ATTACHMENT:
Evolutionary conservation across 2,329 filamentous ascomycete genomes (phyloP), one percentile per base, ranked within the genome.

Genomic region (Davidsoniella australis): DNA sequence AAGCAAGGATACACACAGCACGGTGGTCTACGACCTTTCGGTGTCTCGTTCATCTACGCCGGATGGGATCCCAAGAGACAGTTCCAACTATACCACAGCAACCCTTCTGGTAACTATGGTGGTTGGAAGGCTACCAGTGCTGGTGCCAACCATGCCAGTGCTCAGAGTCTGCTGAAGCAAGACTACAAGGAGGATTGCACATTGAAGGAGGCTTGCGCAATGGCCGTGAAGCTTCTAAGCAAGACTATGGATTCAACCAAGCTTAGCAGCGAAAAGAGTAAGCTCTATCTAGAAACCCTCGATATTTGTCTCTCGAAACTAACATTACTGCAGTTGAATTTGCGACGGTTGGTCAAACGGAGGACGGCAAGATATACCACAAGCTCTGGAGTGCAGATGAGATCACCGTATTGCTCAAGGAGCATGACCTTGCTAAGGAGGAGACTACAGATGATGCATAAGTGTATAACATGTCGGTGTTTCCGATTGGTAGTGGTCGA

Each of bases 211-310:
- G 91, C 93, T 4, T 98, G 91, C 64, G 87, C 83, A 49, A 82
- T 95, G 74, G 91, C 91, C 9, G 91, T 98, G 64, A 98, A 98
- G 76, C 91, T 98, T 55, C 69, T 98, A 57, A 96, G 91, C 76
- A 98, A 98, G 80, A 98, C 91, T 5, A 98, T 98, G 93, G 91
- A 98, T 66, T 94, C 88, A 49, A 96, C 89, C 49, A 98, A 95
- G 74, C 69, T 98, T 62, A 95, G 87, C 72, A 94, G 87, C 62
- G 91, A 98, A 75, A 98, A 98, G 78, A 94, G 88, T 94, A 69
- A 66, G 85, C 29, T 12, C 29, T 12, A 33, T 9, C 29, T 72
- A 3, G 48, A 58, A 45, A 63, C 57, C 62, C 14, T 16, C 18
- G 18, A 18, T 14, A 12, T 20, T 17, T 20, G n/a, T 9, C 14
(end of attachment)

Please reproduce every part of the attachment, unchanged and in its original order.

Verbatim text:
Evolutionary conservation across 2,329 filamentous ascomycete genomes (phyloP), one percentile per base, ranked within the genome.

Genomic region (Davidsoniella australis): DNA sequence AAGCAAGGATACACACAGCACGGTGGTCTACGACCTTTCGGTGTCTCGTTCATCTACGCCGGATGGGATCCCAAGAGACAGTTCCAACTATACCACAGCAACCCTTCTGGTAACTATGGTGGTTGGAAGGCTACCAGTGCTGGTGCCAACCATGCCAGTGCTCAGAGTCTGCTGAAGCAAGACTACAAGGAGGATTGCACATTGAAGGAGGCTTGCGCAATGGCCGTGAAGCTTCTAAGCAAGACTATGGATTCAACCAAGCTTAGCAGCGAAAAGAGTAAGCTCTATCTAGAAACCCTCGATATTTGTCTCTCGAAACTAACATTACTGCAGTTGAATTTGCGACGGTTGGTCAAACGGAGGACGGCAAGATATACCACAAGCTCTGGAGTGCAGATGAGATCACCGTATTGCTCAAGGAGCATGACCTTGCTAAGGAGGAGACTACAGATGATGCATAAGTGTATAACATGTCGGTGTTTCCGATTGGTAGTGGTCGA

Each of bases 211-310:
- G 91, C 93, T 4, T 98, G 91, C 64, G 87, C 83, A 49, A 82
- T 95, G 74, G 91, C 91, C 9, G 91, T 98, G 64, A 98, A 98
- G 76, C 91, T 98, T 55, C 69, T 98, A 57, A 96, G 91, C 76
- A 98, A 98, G 80, A 98, C 91, T 5, A 98, T 98, G 93, G 91
- A 98, T 66, T 94, C 88, A 49, A 96, C 89, C 49, A 98, A 95
- G 74, C 69, T 98, T 62, A 95, G 87, C 72, A 94, G 87, C 62
- G 91, A 98, A 75, A 98, A 98, G 78, A 94, G 88, T 94, A 69
- A 66, G 85, C 29, T 12, C 29, T 12, A 33, T 9, C 29, T 72
- A 3, G 48, A 58, A 45, A 63, C 57, C 62, C 14, T 16, C 18
- G 18, A 18, T 14, A 12, T 20, T 17, T 20, G n/a, T 9, C 14